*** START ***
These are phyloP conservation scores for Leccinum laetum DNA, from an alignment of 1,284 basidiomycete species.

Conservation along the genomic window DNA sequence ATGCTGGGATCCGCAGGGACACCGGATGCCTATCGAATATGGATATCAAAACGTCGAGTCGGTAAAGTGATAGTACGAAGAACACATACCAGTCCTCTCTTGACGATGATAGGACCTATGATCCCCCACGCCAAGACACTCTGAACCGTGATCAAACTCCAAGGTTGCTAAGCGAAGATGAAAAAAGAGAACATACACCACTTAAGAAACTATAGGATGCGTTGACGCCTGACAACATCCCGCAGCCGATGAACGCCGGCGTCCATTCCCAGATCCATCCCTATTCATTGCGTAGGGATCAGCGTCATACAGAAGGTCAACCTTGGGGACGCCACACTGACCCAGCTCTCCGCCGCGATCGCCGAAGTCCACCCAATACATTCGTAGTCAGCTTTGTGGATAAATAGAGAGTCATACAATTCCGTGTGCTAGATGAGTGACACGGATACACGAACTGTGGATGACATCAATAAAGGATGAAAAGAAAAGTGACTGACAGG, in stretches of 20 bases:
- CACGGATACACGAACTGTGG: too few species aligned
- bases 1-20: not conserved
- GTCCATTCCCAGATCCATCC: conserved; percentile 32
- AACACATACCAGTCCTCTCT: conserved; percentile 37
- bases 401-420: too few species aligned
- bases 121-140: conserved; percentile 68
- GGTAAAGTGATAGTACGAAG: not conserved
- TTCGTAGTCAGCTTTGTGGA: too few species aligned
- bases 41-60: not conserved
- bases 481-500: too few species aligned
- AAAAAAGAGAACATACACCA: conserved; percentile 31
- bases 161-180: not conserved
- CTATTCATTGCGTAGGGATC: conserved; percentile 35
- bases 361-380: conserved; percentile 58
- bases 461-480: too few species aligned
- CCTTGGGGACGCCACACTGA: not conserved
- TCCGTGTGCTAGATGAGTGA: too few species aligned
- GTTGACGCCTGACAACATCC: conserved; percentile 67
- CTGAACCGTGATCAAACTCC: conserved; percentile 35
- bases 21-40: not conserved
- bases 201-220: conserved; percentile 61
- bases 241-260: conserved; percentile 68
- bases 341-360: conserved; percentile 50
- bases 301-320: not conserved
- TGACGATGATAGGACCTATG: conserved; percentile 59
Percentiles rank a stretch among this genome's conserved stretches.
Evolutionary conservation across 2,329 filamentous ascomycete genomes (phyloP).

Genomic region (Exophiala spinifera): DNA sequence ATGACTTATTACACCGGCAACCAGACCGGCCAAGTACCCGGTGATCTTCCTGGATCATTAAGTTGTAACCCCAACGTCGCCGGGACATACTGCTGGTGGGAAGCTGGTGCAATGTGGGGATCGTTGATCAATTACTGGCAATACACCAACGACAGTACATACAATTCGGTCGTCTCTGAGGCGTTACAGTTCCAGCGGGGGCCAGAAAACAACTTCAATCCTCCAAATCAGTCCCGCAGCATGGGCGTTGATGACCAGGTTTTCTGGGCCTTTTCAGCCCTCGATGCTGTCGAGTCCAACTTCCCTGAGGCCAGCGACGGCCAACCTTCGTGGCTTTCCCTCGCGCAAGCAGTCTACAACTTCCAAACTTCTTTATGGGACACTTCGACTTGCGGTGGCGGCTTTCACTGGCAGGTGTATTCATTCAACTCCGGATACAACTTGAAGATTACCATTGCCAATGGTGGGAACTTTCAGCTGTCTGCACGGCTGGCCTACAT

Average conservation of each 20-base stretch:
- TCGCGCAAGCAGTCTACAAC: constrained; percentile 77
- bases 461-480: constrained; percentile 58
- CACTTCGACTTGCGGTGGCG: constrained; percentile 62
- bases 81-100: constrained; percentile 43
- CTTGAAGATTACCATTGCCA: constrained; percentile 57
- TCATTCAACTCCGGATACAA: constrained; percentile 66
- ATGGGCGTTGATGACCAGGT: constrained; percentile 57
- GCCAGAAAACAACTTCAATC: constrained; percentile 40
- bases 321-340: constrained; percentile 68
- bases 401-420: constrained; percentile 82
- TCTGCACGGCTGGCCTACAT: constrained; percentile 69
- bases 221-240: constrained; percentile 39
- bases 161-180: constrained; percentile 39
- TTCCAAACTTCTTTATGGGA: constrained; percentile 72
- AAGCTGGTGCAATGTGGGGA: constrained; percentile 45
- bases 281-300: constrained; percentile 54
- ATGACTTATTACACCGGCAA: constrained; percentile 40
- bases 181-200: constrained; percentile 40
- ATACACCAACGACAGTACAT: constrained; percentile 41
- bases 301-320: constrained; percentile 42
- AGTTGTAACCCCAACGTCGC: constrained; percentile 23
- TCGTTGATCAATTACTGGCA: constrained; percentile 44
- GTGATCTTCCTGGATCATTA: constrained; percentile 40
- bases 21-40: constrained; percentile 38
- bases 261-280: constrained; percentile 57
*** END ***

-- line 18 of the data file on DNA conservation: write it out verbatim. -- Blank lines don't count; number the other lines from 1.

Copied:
- CCTTGGGGACGCCACACTGA: not conserved